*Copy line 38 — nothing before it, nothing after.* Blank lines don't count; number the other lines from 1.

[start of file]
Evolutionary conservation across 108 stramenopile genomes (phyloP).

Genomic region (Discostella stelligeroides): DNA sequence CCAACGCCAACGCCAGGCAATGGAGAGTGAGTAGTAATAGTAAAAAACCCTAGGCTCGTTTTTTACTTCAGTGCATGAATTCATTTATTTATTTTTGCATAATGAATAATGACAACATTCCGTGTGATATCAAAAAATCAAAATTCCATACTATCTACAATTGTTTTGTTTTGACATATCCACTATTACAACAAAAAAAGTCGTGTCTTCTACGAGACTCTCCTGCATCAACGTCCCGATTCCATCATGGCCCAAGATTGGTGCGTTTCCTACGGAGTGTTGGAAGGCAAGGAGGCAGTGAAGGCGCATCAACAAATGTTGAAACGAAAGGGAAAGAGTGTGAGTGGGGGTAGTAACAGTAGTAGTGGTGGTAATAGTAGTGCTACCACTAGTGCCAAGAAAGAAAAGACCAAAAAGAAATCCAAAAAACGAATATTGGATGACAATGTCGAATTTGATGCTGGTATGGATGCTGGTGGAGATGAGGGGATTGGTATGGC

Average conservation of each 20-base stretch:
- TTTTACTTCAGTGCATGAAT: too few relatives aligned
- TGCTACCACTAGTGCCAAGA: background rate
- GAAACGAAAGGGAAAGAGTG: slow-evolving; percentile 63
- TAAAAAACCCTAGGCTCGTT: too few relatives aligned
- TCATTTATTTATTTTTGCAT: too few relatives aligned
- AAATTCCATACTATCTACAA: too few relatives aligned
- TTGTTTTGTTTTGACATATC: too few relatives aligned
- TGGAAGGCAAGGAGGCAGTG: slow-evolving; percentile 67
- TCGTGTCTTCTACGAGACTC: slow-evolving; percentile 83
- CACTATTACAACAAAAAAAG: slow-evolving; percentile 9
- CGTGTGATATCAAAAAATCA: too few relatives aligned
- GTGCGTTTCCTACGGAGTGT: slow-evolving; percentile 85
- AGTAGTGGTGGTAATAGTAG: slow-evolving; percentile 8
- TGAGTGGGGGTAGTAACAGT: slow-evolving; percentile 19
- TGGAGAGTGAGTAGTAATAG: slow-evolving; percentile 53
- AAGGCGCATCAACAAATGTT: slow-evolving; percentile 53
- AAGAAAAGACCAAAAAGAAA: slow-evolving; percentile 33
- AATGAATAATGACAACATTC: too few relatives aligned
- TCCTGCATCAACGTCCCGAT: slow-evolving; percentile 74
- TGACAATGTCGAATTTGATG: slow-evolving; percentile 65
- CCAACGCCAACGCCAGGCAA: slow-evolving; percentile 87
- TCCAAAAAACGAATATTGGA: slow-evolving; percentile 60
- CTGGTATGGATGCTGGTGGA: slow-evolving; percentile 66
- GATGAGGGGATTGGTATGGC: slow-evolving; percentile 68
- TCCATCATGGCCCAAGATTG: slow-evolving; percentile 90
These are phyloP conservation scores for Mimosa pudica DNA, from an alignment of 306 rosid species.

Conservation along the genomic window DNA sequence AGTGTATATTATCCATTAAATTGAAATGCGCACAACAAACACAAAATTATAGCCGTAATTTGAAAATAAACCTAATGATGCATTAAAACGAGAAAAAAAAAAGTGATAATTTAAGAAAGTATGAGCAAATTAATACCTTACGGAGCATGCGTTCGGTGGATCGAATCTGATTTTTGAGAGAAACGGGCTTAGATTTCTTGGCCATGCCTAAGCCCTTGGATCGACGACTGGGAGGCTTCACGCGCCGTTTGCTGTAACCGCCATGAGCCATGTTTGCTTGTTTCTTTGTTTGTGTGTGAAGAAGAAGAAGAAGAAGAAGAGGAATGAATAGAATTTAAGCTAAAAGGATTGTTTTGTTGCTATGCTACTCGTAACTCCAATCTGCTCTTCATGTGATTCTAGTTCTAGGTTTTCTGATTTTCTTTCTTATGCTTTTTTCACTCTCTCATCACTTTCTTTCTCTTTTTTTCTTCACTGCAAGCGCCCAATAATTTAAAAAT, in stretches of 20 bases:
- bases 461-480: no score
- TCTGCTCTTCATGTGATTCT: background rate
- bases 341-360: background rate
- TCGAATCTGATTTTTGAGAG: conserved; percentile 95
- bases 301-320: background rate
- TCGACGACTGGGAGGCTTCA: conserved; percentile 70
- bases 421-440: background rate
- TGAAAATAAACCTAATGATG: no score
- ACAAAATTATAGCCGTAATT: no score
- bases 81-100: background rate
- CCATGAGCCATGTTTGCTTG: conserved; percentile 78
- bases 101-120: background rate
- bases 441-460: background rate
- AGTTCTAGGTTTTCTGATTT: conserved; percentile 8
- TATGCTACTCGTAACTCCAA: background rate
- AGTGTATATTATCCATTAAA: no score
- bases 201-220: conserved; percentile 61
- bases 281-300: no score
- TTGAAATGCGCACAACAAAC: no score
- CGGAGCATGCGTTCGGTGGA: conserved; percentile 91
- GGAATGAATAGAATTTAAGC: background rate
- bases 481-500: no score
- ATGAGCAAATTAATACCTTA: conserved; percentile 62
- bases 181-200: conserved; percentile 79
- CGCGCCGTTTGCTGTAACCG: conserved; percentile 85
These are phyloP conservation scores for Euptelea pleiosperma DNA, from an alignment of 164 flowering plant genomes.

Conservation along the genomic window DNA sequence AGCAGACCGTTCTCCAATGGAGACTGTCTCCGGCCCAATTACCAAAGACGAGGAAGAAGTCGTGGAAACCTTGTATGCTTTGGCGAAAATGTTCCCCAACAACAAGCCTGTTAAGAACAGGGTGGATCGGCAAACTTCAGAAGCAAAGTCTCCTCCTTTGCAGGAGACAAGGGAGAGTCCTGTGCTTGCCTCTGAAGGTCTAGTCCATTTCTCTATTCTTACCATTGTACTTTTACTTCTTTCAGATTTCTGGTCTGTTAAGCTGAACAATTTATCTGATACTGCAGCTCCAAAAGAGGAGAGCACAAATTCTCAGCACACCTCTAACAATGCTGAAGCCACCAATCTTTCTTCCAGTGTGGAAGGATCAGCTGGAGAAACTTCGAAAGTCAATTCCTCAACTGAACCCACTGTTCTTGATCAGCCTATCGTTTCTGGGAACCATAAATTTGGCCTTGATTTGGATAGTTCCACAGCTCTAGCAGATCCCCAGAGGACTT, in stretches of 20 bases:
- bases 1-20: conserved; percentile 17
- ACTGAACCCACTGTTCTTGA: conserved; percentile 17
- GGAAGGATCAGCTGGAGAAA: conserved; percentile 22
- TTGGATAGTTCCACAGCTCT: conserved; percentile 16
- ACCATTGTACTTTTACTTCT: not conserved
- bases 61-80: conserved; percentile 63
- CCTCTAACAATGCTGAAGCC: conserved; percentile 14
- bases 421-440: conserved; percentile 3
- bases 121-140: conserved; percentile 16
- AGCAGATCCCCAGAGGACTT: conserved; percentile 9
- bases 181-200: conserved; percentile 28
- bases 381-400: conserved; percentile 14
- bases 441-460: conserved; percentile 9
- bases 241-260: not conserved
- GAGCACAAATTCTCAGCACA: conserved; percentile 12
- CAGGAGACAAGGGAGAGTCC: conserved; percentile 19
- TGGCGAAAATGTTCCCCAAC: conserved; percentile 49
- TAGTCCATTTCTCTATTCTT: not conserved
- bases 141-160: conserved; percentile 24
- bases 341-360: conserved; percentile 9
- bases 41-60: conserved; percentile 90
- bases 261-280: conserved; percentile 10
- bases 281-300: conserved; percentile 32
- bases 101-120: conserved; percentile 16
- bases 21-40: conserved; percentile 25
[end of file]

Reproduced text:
- TGAAAATAAACCTAATGATG: no score